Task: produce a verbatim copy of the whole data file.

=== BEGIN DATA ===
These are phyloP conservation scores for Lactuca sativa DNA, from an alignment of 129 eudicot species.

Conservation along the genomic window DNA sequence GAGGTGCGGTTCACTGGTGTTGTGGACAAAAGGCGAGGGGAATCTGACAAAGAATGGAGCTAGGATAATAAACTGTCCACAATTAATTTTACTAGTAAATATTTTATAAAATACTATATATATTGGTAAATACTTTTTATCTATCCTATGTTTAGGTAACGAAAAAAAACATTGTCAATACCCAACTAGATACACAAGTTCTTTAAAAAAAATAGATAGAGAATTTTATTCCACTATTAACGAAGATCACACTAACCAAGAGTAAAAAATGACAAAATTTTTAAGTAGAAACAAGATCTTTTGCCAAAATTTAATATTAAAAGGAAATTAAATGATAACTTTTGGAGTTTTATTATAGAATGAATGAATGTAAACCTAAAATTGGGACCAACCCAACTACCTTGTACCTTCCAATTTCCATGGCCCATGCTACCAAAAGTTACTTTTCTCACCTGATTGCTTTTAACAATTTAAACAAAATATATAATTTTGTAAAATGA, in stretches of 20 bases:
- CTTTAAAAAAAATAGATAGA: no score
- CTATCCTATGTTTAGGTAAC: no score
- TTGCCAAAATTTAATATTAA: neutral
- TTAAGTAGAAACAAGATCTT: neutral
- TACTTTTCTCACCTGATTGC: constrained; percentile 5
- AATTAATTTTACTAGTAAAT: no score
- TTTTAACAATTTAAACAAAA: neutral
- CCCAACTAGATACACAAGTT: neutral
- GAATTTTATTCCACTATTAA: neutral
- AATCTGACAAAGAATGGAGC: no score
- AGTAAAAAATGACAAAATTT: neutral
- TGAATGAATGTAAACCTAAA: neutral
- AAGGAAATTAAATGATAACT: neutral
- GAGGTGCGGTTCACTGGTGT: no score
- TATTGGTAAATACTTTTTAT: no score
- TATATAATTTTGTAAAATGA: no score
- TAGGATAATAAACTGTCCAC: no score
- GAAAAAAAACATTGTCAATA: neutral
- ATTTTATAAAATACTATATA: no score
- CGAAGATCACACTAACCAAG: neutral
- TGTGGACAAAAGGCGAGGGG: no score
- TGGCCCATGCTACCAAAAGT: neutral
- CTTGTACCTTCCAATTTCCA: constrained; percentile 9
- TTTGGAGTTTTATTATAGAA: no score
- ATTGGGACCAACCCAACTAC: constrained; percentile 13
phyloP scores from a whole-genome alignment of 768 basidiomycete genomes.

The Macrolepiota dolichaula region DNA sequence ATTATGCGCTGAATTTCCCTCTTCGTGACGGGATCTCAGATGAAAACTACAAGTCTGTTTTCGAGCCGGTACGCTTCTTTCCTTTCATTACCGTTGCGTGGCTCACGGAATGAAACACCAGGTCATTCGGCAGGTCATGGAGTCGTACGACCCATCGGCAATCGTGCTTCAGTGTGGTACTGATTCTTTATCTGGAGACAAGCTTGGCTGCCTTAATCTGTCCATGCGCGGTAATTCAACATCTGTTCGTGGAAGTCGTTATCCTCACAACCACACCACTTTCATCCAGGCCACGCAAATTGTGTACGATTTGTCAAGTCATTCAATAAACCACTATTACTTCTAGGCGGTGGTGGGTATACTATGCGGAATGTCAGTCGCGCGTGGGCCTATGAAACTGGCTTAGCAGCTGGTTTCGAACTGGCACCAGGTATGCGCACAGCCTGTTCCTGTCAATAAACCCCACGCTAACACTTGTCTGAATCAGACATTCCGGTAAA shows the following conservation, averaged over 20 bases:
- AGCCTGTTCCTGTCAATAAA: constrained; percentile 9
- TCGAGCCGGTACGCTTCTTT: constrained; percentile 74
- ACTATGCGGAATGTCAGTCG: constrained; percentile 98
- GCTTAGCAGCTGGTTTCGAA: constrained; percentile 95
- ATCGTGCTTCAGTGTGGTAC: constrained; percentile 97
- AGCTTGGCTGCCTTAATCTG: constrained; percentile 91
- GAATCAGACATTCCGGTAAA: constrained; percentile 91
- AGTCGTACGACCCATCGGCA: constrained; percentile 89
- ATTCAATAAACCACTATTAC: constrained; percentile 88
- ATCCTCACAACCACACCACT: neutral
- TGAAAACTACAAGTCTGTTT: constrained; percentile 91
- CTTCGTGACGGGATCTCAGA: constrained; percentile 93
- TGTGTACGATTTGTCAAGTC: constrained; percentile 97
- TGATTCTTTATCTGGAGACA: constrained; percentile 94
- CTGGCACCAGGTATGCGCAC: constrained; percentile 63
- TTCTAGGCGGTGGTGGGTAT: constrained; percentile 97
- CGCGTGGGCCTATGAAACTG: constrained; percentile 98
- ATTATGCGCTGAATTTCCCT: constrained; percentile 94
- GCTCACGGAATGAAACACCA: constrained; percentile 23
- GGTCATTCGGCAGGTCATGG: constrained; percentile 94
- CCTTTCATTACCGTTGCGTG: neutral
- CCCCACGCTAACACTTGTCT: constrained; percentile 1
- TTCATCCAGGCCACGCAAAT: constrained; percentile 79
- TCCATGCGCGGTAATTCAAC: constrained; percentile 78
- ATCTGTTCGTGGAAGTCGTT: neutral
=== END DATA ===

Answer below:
These are phyloP conservation scores for Lactuca sativa DNA, from an alignment of 129 eudicot species.

Conservation along the genomic window DNA sequence GAGGTGCGGTTCACTGGTGTTGTGGACAAAAGGCGAGGGGAATCTGACAAAGAATGGAGCTAGGATAATAAACTGTCCACAATTAATTTTACTAGTAAATATTTTATAAAATACTATATATATTGGTAAATACTTTTTATCTATCCTATGTTTAGGTAACGAAAAAAAACATTGTCAATACCCAACTAGATACACAAGTTCTTTAAAAAAAATAGATAGAGAATTTTATTCCACTATTAACGAAGATCACACTAACCAAGAGTAAAAAATGACAAAATTTTTAAGTAGAAACAAGATCTTTTGCCAAAATTTAATATTAAAAGGAAATTAAATGATAACTTTTGGAGTTTTATTATAGAATGAATGAATGTAAACCTAAAATTGGGACCAACCCAACTACCTTGTACCTTCCAATTTCCATGGCCCATGCTACCAAAAGTTACTTTTCTCACCTGATTGCTTTTAACAATTTAAACAAAATATATAATTTTGTAAAATGA, in stretches of 20 bases:
- CTTTAAAAAAAATAGATAGA: no score
- CTATCCTATGTTTAGGTAAC: no score
- TTGCCAAAATTTAATATTAA: neutral
- TTAAGTAGAAACAAGATCTT: neutral
- TACTTTTCTCACCTGATTGC: constrained; percentile 5
- AATTAATTTTACTAGTAAAT: no score
- TTTTAACAATTTAAACAAAA: neutral
- CCCAACTAGATACACAAGTT: neutral
- GAATTTTATTCCACTATTAA: neutral
- AATCTGACAAAGAATGGAGC: no score
- AGTAAAAAATGACAAAATTT: neutral
- TGAATGAATGTAAACCTAAA: neutral
- AAGGAAATTAAATGATAACT: neutral
- GAGGTGCGGTTCACTGGTGT: no score
- TATTGGTAAATACTTTTTAT: no score
- TATATAATTTTGTAAAATGA: no score
- TAGGATAATAAACTGTCCAC: no score
- GAAAAAAAACATTGTCAATA: neutral
- ATTTTATAAAATACTATATA: no score
- CGAAGATCACACTAACCAAG: neutral
- TGTGGACAAAAGGCGAGGGG: no score
- TGGCCCATGCTACCAAAAGT: neutral
- CTTGTACCTTCCAATTTCCA: constrained; percentile 9
- TTTGGAGTTTTATTATAGAA: no score
- ATTGGGACCAACCCAACTAC: constrained; percentile 13
phyloP scores from a whole-genome alignment of 768 basidiomycete genomes.

The Macrolepiota dolichaula region DNA sequence ATTATGCGCTGAATTTCCCTCTTCGTGACGGGATCTCAGATGAAAACTACAAGTCTGTTTTCGAGCCGGTACGCTTCTTTCCTTTCATTACCGTTGCGTGGCTCACGGAATGAAACACCAGGTCATTCGGCAGGTCATGGAGTCGTACGACCCATCGGCAATCGTGCTTCAGTGTGGTACTGATTCTTTATCTGGAGACAAGCTTGGCTGCCTTAATCTGTCCATGCGCGGTAATTCAACATCTGTTCGTGGAAGTCGTTATCCTCACAACCACACCACTTTCATCCAGGCCACGCAAATTGTGTACGATTTGTCAAGTCATTCAATAAACCACTATTACTTCTAGGCGGTGGTGGGTATACTATGCGGAATGTCAGTCGCGCGTGGGCCTATGAAACTGGCTTAGCAGCTGGTTTCGAACTGGCACCAGGTATGCGCACAGCCTGTTCCTGTCAATAAACCCCACGCTAACACTTGTCTGAATCAGACATTCCGGTAAA shows the following conservation, averaged over 20 bases:
- AGCCTGTTCCTGTCAATAAA: constrained; percentile 9
- TCGAGCCGGTACGCTTCTTT: constrained; percentile 74
- ACTATGCGGAATGTCAGTCG: constrained; percentile 98
- GCTTAGCAGCTGGTTTCGAA: constrained; percentile 95
- ATCGTGCTTCAGTGTGGTAC: constrained; percentile 97
- AGCTTGGCTGCCTTAATCTG: constrained; percentile 91
- GAATCAGACATTCCGGTAAA: constrained; percentile 91
- AGTCGTACGACCCATCGGCA: constrained; percentile 89
- ATTCAATAAACCACTATTAC: constrained; percentile 88
- ATCCTCACAACCACACCACT: neutral
- TGAAAACTACAAGTCTGTTT: constrained; percentile 91
- CTTCGTGACGGGATCTCAGA: constrained; percentile 93
- TGTGTACGATTTGTCAAGTC: constrained; percentile 97
- TGATTCTTTATCTGGAGACA: constrained; percentile 94
- CTGGCACCAGGTATGCGCAC: constrained; percentile 63
- TTCTAGGCGGTGGTGGGTAT: constrained; percentile 97
- CGCGTGGGCCTATGAAACTG: constrained; percentile 98
- ATTATGCGCTGAATTTCCCT: constrained; percentile 94
- GCTCACGGAATGAAACACCA: constrained; percentile 23
- GGTCATTCGGCAGGTCATGG: constrained; percentile 94
- CCTTTCATTACCGTTGCGTG: neutral
- CCCCACGCTAACACTTGTCT: constrained; percentile 1
- TTCATCCAGGCCACGCAAAT: constrained; percentile 79
- TCCATGCGCGGTAATTCAAC: constrained; percentile 78
- ATCTGTTCGTGGAAGTCGTT: neutral